?Because buses and trains are more crowded the closer they are to the Loop, we would add buses to several routes at key segments to add capacity where and when it is most needed," said CTA President Frank Kruesi. ?Traveling at times when there is more capacity would also help. For example, if you normally catch a Brown Line train at 5 p.m. to get to home, leaving at a different time during three-track operation may make all the difference."
?Although there will be some increase in travel time while trains operate through the construction zone, it is the wait time to board a train that will increase significantly. Thus, it is the wait time for an available train that will add to the length of the commute," explained Kruesi. ?There will be fewer trains operating and additional customers using bus service."
?The fact that there are multiple options to consider says a lot about the extent of our system and we want to make sure that our customers are aware of all of their options and can plan the route that works best for them," added Brown. ?For some customers it may be taking a bus to the Blue Line, or taking a bus from the Belmont station or taking a Lake Shore express route to the Loop. Maybe it will be staying on the Brown Line and traveling earlier in the morning, or taking the train in the morning and a bus to get home at night. Consult our system map or try the RTA trip planner and experiment with what works best for you."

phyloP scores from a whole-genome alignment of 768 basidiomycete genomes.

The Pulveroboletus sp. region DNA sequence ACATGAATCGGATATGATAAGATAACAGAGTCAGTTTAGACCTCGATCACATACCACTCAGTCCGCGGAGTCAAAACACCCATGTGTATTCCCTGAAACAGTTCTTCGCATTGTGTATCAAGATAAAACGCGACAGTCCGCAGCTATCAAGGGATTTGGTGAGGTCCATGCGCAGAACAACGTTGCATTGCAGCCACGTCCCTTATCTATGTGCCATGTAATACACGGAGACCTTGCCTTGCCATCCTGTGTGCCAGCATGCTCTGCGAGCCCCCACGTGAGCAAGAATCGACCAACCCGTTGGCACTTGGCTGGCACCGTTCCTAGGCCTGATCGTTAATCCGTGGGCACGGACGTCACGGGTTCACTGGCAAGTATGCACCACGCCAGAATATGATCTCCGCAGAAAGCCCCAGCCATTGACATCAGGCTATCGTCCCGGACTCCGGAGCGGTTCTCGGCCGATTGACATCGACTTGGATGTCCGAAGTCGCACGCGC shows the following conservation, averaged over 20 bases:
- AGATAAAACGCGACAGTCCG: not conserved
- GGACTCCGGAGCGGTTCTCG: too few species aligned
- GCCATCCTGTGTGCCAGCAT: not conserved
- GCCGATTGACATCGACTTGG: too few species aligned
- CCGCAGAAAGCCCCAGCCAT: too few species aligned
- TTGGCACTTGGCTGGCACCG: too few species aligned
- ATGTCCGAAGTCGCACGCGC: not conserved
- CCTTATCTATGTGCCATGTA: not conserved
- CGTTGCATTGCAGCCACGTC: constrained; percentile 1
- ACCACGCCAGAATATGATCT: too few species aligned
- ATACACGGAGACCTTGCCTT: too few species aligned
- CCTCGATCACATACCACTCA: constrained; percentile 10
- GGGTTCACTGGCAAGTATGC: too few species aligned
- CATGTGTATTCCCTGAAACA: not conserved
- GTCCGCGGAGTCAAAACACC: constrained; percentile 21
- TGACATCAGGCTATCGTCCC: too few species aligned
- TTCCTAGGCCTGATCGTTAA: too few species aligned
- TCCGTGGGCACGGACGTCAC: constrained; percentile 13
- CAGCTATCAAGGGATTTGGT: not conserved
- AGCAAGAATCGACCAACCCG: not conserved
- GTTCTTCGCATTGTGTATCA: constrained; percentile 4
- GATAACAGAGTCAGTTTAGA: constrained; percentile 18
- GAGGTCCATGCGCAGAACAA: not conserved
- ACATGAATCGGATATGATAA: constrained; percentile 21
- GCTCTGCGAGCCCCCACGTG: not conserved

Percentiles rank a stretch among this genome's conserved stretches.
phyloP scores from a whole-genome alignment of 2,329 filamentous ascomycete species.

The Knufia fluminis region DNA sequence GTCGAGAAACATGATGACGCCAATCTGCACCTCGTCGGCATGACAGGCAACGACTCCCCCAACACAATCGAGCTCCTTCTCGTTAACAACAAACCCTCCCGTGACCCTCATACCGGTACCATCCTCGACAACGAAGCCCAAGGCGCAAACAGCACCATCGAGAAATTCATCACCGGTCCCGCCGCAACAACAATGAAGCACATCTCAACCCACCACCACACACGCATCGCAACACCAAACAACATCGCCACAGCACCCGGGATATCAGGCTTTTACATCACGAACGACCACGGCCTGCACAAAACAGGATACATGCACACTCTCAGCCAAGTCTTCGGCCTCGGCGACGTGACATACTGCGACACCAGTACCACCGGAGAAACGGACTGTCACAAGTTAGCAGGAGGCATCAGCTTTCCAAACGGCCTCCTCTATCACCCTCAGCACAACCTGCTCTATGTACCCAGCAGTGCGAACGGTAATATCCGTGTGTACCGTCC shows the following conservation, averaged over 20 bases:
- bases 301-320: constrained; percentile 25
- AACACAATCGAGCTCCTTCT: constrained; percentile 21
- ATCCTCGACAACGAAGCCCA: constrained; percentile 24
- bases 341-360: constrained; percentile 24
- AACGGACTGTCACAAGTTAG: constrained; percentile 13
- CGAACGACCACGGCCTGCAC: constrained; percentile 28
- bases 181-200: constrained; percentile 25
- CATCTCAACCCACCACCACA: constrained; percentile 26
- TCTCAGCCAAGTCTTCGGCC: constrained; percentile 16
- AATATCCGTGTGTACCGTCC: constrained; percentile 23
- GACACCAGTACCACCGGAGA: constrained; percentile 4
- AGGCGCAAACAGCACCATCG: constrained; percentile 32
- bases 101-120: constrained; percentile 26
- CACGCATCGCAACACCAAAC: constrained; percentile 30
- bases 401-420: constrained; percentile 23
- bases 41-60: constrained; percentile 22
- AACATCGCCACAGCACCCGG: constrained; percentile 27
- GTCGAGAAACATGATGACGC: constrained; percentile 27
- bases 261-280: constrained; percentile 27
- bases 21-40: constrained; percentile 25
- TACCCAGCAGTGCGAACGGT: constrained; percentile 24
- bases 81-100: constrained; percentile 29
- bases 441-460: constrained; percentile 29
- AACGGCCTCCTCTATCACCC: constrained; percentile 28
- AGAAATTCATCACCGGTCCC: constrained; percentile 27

The Chicago Transit Authority will hold several community meetings to continue its effort to solicit input from the community for upcoming three-track rail operation. Meeting dates and locations are currently being finalized and will be announced in advance of the meetings.
The newly installed Clark Junction signal system is being configured to manage the increased volume of train traffic on fewer tracks through the corridor and operational staff is being trained to coordinate traffic through the reconfigured junction. Three-track operation is tentatively scheduled to begin on Monday, April 2, 2007 and continue until the Brown Line capacity expansion project is completed in 2009, however, the start date will not be finalized until all signals and crossover work is completed and passes tests for reliability.
The construction is part of the Brown Line capacity expansion project which, when completed, will allow the CTA to accommodate more customers in this busy and growing corridor and will make all Brown Line stations accessible to people with disabilities. # # #